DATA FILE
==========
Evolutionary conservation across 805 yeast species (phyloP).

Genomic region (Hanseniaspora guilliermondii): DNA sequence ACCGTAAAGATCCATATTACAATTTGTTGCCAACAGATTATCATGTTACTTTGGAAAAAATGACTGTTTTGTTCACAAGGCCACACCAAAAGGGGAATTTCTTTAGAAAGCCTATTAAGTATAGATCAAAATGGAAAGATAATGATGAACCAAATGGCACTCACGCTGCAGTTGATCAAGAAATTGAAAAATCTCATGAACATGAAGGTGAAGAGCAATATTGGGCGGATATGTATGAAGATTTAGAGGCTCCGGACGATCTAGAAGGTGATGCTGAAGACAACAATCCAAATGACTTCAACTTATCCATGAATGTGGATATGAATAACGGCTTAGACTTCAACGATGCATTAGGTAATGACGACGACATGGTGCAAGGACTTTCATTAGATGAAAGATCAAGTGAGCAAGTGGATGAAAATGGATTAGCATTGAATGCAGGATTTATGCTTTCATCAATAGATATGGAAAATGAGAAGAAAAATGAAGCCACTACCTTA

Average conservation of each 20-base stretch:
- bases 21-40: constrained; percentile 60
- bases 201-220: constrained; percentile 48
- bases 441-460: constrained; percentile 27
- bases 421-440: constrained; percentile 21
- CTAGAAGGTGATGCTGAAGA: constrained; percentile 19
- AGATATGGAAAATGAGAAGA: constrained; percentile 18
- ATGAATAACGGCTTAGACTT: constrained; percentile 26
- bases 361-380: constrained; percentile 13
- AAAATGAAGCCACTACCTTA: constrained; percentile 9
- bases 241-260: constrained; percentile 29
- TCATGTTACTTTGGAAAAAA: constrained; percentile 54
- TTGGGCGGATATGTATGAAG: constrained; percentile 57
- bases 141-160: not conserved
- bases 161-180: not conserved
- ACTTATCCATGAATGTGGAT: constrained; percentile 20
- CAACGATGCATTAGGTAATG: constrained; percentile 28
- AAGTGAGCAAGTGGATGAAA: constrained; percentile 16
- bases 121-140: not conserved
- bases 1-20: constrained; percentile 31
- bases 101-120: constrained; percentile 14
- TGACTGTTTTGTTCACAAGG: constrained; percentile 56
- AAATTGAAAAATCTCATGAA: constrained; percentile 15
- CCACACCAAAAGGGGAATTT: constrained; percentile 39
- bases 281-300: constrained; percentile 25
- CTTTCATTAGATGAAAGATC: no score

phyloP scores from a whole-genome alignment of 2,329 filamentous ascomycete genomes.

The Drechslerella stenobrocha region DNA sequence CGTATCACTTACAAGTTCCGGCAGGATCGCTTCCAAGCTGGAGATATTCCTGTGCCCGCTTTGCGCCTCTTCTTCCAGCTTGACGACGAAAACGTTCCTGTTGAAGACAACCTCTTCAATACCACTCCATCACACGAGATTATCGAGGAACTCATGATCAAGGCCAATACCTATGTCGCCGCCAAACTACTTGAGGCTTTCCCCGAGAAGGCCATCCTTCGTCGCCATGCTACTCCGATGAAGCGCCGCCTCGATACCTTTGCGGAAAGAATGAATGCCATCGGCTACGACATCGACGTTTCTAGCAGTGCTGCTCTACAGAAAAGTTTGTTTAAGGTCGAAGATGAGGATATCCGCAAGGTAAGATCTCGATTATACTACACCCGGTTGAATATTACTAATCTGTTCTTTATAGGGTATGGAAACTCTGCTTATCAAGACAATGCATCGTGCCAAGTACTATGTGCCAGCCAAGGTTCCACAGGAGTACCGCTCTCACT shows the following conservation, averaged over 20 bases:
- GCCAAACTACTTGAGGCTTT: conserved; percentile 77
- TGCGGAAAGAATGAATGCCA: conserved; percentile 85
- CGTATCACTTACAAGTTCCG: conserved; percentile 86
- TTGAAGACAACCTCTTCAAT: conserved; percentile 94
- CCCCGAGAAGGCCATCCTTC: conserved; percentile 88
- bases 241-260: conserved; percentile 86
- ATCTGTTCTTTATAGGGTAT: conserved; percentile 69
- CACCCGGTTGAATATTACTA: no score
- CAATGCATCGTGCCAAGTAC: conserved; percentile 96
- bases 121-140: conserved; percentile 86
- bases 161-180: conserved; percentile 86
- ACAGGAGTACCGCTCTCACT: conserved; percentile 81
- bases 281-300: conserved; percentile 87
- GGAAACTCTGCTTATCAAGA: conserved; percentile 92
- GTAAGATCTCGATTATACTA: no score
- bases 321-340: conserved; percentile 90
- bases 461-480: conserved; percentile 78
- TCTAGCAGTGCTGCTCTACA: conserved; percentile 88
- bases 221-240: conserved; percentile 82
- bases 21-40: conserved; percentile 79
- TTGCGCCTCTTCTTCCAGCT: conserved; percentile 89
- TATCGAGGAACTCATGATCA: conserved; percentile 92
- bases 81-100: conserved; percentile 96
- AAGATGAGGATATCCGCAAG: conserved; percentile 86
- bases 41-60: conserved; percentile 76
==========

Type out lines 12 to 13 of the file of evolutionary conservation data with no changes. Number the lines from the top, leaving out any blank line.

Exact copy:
- AAAATGAAGCCACTACCTTA: constrained; percentile 9
- bases 241-260: constrained; percentile 29